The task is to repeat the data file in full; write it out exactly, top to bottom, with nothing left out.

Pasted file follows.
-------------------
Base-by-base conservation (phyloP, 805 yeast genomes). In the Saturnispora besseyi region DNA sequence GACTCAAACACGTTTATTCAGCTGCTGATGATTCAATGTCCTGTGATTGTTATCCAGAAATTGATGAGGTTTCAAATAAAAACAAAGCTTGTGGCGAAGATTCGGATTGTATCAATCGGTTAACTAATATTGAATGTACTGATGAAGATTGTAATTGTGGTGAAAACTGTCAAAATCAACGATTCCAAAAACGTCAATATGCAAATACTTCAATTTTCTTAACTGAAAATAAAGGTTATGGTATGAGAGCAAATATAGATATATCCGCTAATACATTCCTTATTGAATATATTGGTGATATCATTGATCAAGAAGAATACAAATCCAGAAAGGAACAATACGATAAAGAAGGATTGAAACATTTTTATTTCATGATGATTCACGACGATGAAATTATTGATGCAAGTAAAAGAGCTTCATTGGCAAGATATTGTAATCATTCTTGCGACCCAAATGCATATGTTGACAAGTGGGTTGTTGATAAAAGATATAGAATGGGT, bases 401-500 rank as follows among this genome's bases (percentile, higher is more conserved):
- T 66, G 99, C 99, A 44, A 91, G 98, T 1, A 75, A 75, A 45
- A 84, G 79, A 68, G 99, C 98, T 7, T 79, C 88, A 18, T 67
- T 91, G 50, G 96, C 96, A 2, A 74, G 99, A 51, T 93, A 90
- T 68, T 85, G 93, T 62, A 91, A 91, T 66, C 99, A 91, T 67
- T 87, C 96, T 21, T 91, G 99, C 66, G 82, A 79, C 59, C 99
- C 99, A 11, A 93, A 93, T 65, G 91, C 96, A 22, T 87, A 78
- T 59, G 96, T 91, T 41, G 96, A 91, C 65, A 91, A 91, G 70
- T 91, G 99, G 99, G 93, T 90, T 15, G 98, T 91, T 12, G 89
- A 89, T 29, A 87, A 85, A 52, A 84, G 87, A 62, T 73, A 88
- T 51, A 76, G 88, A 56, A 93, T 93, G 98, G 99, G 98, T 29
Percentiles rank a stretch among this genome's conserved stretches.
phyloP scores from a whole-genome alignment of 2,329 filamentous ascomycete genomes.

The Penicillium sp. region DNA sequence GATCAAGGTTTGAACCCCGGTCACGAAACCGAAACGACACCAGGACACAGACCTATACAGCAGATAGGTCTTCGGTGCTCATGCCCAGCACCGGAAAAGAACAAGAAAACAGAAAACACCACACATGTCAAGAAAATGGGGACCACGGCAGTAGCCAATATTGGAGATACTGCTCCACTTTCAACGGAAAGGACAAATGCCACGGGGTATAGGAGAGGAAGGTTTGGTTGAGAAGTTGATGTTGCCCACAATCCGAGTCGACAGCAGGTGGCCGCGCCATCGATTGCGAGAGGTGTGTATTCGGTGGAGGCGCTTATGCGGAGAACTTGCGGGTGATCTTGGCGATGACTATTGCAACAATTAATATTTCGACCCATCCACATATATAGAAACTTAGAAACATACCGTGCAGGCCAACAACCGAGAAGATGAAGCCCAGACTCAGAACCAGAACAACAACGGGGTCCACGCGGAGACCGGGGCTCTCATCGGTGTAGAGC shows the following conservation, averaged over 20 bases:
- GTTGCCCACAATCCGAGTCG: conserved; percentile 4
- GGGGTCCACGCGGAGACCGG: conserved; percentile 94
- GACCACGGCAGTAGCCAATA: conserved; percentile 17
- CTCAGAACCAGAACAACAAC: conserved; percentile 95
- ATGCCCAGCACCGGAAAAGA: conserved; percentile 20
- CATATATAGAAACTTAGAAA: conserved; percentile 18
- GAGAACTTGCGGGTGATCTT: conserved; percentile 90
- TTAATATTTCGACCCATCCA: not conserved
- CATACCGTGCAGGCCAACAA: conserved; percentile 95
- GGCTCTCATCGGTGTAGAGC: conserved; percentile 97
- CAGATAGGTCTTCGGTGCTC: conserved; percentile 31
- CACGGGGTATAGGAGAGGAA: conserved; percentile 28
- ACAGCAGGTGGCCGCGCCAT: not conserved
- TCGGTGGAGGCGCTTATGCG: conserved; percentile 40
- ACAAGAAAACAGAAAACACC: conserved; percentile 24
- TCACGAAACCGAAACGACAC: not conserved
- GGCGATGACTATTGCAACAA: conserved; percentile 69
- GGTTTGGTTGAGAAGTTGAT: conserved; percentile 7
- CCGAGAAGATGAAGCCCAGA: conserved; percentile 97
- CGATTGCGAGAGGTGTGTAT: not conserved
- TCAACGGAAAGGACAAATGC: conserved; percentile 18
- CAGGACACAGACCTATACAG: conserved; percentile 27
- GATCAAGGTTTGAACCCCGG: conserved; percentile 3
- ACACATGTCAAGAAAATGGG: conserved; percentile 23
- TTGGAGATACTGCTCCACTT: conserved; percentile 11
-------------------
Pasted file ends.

Base-by-base conservation (phyloP, 805 yeast genomes). In the Saturnispora besseyi region DNA sequence GACTCAAACACGTTTATTCAGCTGCTGATGATTCAATGTCCTGTGATTGTTATCCAGAAATTGATGAGGTTTCAAATAAAAACAAAGCTTGTGGCGAAGATTCGGATTGTATCAATCGGTTAACTAATATTGAATGTACTGATGAAGATTGTAATTGTGGTGAAAACTGTCAAAATCAACGATTCCAAAAACGTCAATATGCAAATACTTCAATTTTCTTAACTGAAAATAAAGGTTATGGTATGAGAGCAAATATAGATATATCCGCTAATACATTCCTTATTGAATATATTGGTGATATCATTGATCAAGAAGAATACAAATCCAGAAAGGAACAATACGATAAAGAAGGATTGAAACATTTTTATTTCATGATGATTCACGACGATGAAATTATTGATGCAAGTAAAAGAGCTTCATTGGCAAGATATTGTAATCATTCTTGCGACCCAAATGCATATGTTGACAAGTGGGTTGTTGATAAAAGATATAGAATGGGT, bases 401-500 rank as follows among this genome's bases (percentile, higher is more conserved):
- T 66, G 99, C 99, A 44, A 91, G 98, T 1, A 75, A 75, A 45
- A 84, G 79, A 68, G 99, C 98, T 7, T 79, C 88, A 18, T 67
- T 91, G 50, G 96, C 96, A 2, A 74, G 99, A 51, T 93, A 90
- T 68, T 85, G 93, T 62, A 91, A 91, T 66, C 99, A 91, T 67
- T 87, C 96, T 21, T 91, G 99, C 66, G 82, A 79, C 59, C 99
- C 99, A 11, A 93, A 93, T 65, G 91, C 96, A 22, T 87, A 78
- T 59, G 96, T 91, T 41, G 96, A 91, C 65, A 91, A 91, G 70
- T 91, G 99, G 99, G 93, T 90, T 15, G 98, T 91, T 12, G 89
- A 89, T 29, A 87, A 85, A 52, A 84, G 87, A 62, T 73, A 88
- T 51, A 76, G 88, A 56, A 93, T 93, G 98, G 99, G 98, T 29
Percentiles rank a stretch among this genome's conserved stretches.
phyloP scores from a whole-genome alignment of 2,329 filamentous ascomycete genomes.

The Penicillium sp. region DNA sequence GATCAAGGTTTGAACCCCGGTCACGAAACCGAAACGACACCAGGACACAGACCTATACAGCAGATAGGTCTTCGGTGCTCATGCCCAGCACCGGAAAAGAACAAGAAAACAGAAAACACCACACATGTCAAGAAAATGGGGACCACGGCAGTAGCCAATATTGGAGATACTGCTCCACTTTCAACGGAAAGGACAAATGCCACGGGGTATAGGAGAGGAAGGTTTGGTTGAGAAGTTGATGTTGCCCACAATCCGAGTCGACAGCAGGTGGCCGCGCCATCGATTGCGAGAGGTGTGTATTCGGTGGAGGCGCTTATGCGGAGAACTTGCGGGTGATCTTGGCGATGACTATTGCAACAATTAATATTTCGACCCATCCACATATATAGAAACTTAGAAACATACCGTGCAGGCCAACAACCGAGAAGATGAAGCCCAGACTCAGAACCAGAACAACAACGGGGTCCACGCGGAGACCGGGGCTCTCATCGGTGTAGAGC shows the following conservation, averaged over 20 bases:
- GTTGCCCACAATCCGAGTCG: conserved; percentile 4
- GGGGTCCACGCGGAGACCGG: conserved; percentile 94
- GACCACGGCAGTAGCCAATA: conserved; percentile 17
- CTCAGAACCAGAACAACAAC: conserved; percentile 95
- ATGCCCAGCACCGGAAAAGA: conserved; percentile 20
- CATATATAGAAACTTAGAAA: conserved; percentile 18
- GAGAACTTGCGGGTGATCTT: conserved; percentile 90
- TTAATATTTCGACCCATCCA: not conserved
- CATACCGTGCAGGCCAACAA: conserved; percentile 95
- GGCTCTCATCGGTGTAGAGC: conserved; percentile 97
- CAGATAGGTCTTCGGTGCTC: conserved; percentile 31
- CACGGGGTATAGGAGAGGAA: conserved; percentile 28
- ACAGCAGGTGGCCGCGCCAT: not conserved
- TCGGTGGAGGCGCTTATGCG: conserved; percentile 40
- ACAAGAAAACAGAAAACACC: conserved; percentile 24
- TCACGAAACCGAAACGACAC: not conserved
- GGCGATGACTATTGCAACAA: conserved; percentile 69
- GGTTTGGTTGAGAAGTTGAT: conserved; percentile 7
- CCGAGAAGATGAAGCCCAGA: conserved; percentile 97
- CGATTGCGAGAGGTGTGTAT: not conserved
- TCAACGGAAAGGACAAATGC: conserved; percentile 18
- CAGGACACAGACCTATACAG: conserved; percentile 27
- GATCAAGGTTTGAACCCCGG: conserved; percentile 3
- ACACATGTCAAGAAAATGGG: conserved; percentile 23
- TTGGAGATACTGCTCCACTT: conserved; percentile 11